Coalition Winning in Afghanistan, General Says
By Jim Garamone
American Forces Press Service
WASHINGTON, Feb. 6, 2006 Despite a rise in attacks in Afghanistan, the coalition is winning the war there, said the coalition commander in the country.
However, Army Lt. Gen. Karl Eikenberry said, while the coalition is winning, "we have not won the war yet." The general spoke on CNN's "Late Edition" yesterday.
He said the United States is well on its way to accomplishing two crucial missions in Afghanistan. "The first was to defeat the al Qaeda network and to topple them from ... their control of Afghanistan," he said. "The second was to create the conditions so that the Taliban and international terrorism could not come back in."
The Taliban and its al Qaeda allies are not in control of Afghanistan, and in fact are becoming increasingly desperate, he said. The coalition has made great progress creating conditions where terrorists cannot move back in.
Eikenberry said the fight in Afghanistan is not about one man - Osama bin Laden - but against a terrorist network. "This is an international global network with social connections, with financial connections and it has command- and- control connections throughout the entire globe," he said. "The destruction of the network is our primary mission.
"When you talk about a network, think about an electrical power grid system that's out there," he continued. "If you cut one line, momentarily, the lights might drop and the power surges in another direction.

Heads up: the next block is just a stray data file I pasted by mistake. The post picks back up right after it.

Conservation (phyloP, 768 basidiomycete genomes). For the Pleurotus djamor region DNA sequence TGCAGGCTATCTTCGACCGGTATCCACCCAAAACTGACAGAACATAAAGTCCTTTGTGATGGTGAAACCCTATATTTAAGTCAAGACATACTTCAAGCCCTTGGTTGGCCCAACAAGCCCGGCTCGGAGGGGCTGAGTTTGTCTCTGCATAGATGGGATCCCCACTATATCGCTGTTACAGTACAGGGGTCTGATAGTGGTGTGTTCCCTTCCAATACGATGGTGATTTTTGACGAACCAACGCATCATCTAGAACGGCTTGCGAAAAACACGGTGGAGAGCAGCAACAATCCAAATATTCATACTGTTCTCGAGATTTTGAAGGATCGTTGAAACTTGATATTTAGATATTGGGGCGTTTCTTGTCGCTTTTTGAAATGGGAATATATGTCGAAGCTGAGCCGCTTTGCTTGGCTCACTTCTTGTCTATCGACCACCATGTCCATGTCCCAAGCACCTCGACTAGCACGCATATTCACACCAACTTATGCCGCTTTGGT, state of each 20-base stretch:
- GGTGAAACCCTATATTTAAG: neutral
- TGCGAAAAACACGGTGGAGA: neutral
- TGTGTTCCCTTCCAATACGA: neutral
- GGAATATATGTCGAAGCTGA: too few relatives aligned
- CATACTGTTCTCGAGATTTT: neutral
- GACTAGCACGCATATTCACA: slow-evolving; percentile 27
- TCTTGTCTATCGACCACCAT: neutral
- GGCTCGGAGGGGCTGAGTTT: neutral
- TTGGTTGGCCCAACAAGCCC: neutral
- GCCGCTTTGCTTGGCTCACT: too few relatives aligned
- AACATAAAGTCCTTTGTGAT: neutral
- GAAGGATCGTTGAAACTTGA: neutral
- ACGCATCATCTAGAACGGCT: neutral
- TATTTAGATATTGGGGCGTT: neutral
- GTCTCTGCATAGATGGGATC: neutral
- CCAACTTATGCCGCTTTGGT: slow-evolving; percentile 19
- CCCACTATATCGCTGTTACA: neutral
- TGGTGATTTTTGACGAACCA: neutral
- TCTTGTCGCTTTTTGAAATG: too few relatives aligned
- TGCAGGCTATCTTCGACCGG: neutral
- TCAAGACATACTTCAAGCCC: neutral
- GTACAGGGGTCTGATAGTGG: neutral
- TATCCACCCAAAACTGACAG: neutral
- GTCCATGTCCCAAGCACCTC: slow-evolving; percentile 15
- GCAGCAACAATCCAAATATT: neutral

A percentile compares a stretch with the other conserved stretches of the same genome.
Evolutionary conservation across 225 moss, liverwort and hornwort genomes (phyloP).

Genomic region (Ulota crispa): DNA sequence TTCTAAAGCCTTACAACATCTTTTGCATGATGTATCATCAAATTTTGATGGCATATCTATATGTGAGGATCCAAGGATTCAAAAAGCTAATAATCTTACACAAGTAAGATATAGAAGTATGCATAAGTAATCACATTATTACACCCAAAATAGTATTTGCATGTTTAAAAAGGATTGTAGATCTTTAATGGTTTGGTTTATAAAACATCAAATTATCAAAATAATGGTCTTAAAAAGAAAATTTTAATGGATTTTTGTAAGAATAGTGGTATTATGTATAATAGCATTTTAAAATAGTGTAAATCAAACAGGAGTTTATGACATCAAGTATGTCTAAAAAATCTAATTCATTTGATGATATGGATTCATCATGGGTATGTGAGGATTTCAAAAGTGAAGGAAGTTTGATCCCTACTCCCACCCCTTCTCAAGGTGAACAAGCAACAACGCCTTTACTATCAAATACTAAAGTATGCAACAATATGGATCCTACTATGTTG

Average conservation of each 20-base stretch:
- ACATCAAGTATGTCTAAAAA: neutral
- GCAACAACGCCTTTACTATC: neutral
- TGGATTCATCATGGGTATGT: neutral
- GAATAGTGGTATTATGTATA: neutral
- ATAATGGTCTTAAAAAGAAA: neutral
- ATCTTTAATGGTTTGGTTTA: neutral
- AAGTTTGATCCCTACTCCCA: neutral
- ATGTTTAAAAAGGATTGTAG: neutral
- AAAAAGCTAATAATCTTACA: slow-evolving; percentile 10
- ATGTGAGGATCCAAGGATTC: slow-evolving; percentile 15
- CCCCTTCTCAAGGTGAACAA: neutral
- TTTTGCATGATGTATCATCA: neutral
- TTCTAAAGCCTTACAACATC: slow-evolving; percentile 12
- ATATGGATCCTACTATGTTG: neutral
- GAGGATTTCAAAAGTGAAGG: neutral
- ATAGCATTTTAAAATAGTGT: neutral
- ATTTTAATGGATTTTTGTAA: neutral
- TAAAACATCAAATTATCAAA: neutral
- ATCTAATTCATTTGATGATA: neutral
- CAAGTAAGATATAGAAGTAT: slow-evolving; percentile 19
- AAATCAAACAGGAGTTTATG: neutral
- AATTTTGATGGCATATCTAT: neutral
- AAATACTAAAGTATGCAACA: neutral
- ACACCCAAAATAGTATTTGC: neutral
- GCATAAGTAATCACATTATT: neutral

"You take a transformer out, the system might start to dip, but it comes back on. We're attacking a global network and we're making huge progress right now in taking out leadership nodes and continuing on the attack."
He said bin Laden is important because he must be brought to justice and because his capture would bring closure to the American people and the international community.
The general spoke about NATO's assumption of control in Afghanistan. He said no one should think NATO taking control means any lessening of commitment by the United States. He said the U.S. military will remain the largest foreign military force in Afghanistan even after NATO assumes control.
He said U.S. officials are confident of NATO's ability to work in the country - NATO forces first entered Afghanistan two and a half years ago - but a unilateral U.S. capability to strike at al Qaeda is needed. "We are keeping that counterterrorist capability, which we have, which is a very robust capability, and that remains in place," he said.
Eikenberry said that the only thing that can stop the coalition from success in Afghanistan is a loss of will. He said the international community needs to exhibit more patience.
He also told the American people "that the troops they have forward in Afghanistan right now, every day are moving forward and carrying the flag forward, are doing great things. They should rest well at night that we've got the best military ever that's fielded, and it's on the offensive in Afghanistan."